Like most followers of the Canadian folk scene and industry, I’ve tripped across Stephen Fearing more than a few times, both as a member of Blackie & the Rodeo Kings and as a self-supporting troubadour of some distinguished repute. I own a couple of his albums, and realize the man has a terrifically melodic voice and more often than not can be counted upon to give a satisfying performance.
I’m not as familiar with Andy White, Ireland-born and Australia-based songwriter, musician, and singer. Again, I have a couple of his albums, but don’t really know his music.
So, I come to Fearing & White positively predisposed to enjoy the album, but without the familiarity that would provide strong prejudice of what it should sound like. Given that I’m not entirely confident about who is singing what on the album, forgive me the lack of detail here and there.
This is what I know today: Fearing & White is a collection of wonderful music, much of it catchy and appealing in the broadest sense. “What We Know Now,” in a better world and time, would be a hit single played on Top 40 and underground stations as well as the programs devoted to folk sounds. “Mothership,” a dreamy tune sporting intangible lyrics, and “Under a Silver Sky” might meet a similar fate were they not so obviously out of time and space with current popular tastes.
“If I Catch You Crying” goes back almost a decade to BARK’s third album; it is a horrible song in that it- with bitter honesty- absolutely captures the devastation one can feel when love’s door is slammed in one’s face, and the helplessness of friends left to soothe the injury.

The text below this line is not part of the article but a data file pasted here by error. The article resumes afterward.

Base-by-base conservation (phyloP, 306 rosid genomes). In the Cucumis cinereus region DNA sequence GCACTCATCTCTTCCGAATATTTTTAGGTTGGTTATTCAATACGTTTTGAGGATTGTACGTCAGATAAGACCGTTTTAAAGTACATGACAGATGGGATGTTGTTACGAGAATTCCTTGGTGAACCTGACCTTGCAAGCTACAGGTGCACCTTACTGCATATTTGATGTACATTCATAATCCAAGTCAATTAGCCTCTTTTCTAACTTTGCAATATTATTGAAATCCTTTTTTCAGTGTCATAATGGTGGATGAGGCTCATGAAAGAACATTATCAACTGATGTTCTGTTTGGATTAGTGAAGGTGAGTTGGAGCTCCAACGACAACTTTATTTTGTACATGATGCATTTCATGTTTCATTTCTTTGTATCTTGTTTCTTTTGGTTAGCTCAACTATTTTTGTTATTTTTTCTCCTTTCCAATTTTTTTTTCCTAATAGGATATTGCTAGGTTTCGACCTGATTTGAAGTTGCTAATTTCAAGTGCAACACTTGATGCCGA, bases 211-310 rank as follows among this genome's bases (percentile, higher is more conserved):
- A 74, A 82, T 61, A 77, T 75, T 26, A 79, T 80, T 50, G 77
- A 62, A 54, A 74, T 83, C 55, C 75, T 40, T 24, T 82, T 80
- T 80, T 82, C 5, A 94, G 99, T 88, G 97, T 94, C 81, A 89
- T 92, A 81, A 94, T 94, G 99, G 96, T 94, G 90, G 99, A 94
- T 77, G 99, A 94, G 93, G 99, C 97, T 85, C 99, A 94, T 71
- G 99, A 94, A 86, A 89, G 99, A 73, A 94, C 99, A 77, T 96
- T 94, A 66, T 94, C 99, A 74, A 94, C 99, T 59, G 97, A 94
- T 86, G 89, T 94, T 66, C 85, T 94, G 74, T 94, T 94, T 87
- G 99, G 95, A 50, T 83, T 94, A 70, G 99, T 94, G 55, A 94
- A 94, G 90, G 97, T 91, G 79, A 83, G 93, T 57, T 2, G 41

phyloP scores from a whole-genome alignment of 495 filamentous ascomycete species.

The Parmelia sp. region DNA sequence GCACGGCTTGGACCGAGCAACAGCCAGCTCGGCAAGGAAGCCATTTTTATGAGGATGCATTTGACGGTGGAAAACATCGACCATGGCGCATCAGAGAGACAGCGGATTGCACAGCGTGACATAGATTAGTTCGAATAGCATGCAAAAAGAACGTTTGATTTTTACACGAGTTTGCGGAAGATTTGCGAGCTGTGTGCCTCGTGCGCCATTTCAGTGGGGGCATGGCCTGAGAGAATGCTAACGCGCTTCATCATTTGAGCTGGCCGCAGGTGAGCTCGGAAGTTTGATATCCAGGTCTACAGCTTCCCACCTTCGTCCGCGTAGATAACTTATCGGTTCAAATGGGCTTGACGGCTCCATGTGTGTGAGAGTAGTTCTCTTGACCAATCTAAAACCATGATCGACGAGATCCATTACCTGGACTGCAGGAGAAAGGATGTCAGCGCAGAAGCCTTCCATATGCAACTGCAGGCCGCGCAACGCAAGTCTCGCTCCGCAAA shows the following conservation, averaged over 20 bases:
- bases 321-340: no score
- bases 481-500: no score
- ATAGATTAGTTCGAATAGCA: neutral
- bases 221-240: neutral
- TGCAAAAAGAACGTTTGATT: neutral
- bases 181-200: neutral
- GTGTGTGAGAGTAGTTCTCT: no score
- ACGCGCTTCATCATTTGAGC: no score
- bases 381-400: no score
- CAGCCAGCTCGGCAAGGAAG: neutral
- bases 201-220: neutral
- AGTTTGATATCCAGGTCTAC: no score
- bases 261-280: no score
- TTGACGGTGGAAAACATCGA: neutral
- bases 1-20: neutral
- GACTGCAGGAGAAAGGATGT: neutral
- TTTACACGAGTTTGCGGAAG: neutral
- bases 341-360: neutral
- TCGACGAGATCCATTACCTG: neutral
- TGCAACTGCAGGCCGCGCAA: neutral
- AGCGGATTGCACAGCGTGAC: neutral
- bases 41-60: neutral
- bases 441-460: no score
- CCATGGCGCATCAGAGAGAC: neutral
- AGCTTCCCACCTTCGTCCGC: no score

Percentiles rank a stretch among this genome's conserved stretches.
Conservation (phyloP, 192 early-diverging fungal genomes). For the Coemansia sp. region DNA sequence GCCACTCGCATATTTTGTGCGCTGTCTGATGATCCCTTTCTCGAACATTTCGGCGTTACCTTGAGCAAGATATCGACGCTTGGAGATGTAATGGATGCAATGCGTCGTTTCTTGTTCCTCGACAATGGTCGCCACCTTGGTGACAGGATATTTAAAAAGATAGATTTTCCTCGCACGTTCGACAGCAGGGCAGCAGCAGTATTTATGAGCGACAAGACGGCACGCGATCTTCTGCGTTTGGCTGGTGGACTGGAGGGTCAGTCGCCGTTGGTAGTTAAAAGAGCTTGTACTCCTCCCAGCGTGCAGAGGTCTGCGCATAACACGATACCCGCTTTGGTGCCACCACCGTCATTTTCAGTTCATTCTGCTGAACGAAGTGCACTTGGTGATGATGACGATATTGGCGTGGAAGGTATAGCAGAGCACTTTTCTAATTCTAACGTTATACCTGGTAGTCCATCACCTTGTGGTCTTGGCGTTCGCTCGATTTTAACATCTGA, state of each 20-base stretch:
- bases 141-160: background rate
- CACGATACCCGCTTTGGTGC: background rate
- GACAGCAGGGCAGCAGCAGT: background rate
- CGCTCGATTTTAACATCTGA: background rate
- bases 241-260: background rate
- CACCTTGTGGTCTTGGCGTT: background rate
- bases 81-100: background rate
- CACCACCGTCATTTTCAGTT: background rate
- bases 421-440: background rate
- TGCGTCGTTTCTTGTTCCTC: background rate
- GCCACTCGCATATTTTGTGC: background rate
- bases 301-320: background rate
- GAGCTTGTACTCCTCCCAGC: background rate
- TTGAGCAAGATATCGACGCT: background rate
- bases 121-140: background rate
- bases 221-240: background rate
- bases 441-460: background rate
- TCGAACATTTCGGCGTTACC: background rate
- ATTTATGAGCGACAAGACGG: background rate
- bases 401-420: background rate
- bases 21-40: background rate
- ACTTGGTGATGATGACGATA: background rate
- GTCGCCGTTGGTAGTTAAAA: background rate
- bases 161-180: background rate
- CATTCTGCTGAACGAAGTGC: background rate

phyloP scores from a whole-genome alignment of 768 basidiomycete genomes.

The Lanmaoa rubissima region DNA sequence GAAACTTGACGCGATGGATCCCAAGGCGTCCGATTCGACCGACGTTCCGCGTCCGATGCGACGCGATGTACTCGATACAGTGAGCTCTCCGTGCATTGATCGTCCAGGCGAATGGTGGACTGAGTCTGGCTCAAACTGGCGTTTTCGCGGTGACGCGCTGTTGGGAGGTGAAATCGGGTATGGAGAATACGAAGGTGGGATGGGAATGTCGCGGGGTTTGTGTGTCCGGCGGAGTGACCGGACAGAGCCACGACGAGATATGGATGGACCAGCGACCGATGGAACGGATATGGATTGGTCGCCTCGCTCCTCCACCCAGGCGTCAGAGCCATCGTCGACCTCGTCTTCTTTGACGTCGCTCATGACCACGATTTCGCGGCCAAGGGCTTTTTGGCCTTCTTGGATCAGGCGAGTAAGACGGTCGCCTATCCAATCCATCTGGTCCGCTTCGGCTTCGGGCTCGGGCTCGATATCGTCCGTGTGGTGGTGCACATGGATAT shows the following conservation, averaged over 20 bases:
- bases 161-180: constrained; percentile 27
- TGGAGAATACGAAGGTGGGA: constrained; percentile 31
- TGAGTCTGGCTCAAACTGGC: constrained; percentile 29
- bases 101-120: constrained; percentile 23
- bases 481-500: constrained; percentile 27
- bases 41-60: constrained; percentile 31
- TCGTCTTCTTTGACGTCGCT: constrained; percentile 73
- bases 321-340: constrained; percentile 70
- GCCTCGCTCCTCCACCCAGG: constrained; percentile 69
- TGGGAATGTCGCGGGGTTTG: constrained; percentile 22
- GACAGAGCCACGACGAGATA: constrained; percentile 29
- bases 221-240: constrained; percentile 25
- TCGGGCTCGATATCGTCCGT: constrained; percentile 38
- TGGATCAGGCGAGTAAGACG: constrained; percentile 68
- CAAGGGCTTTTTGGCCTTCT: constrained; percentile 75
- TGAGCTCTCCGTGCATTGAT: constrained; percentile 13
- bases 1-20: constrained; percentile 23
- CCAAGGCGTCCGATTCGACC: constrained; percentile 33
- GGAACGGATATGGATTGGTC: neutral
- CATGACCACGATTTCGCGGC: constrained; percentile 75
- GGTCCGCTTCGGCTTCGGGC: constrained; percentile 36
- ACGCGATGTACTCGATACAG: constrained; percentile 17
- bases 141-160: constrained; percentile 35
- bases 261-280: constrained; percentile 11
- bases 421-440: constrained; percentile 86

“Heaven for a Lonely Man” and “October Lies” are similarly reborn from BARK’s often overlooked Let’s Frolic album. The latter song especially is given new life here, with Fearing giving the song the consistent voice, conveying the loss with more impact than sharing the lead with his BARK compatriots on the previous version did. Meanwhile, the shared lead vocal on “Heaven for a Lonely Man” works quite well. All of which goes to prove that songs can be effectively rearranged and refiltered on any number of occasions.
The album’s opening track, “Say You Will,” has a frivolous Traveling Wilburys vibe that is instantly attractive and should fill the dance floors of the various community halls and clubs the duo are touring in Western Canada. Seemingly a song of love-at-first-sight, the protagonist’s less than authentic intentions are made a bit clearer through lines including “what can I do so we can walk away” and “say you’re willing to be this naïve.”
The album is self-produced and largely acoustic, featuring a single guest, percussionist Ray Farrugia. Fearing and White handle all other instrumentation: acoustic and electric guitars, including resophonic, from Fearing, acoustic and bass guitar and a spot or two of pump organ from White, with both contributing percussion via a vibraphone.
The duo most obviously has great chemistry, comfortable drifting toward the lead mic and away in near equal measure. Instrumental touches are slipped-in between verses and phrases deftly, giving punctuation to a thoughtful or pointed observance.
Generously packaged and timed, Fearing & White has much to recommend it. Over the past week it has become a new favourite, and unlike the Fearing & White albums already on my shelves, I suspect this one will remain in the oft-played pile for some time. It also provides a nudge to go explore those albums with fresh ears.
As a bonus, the digital version of the album includes the bonus track “How Long.” In no way a throwaway, this 14th track provides the album with an appropriate coda. And don’t despair- near-luddites (like me) who prefer to possess the physical album will be pleased to know that the pair also offer a free download of “How Long” on their website http://www.fearingandwhite.com/.
By the way, Fearing & White visit Red Deer’s Elks Lodge March 25; additional dates posted at their website.
As always, thanks for visiting Fervor Coulee. Donald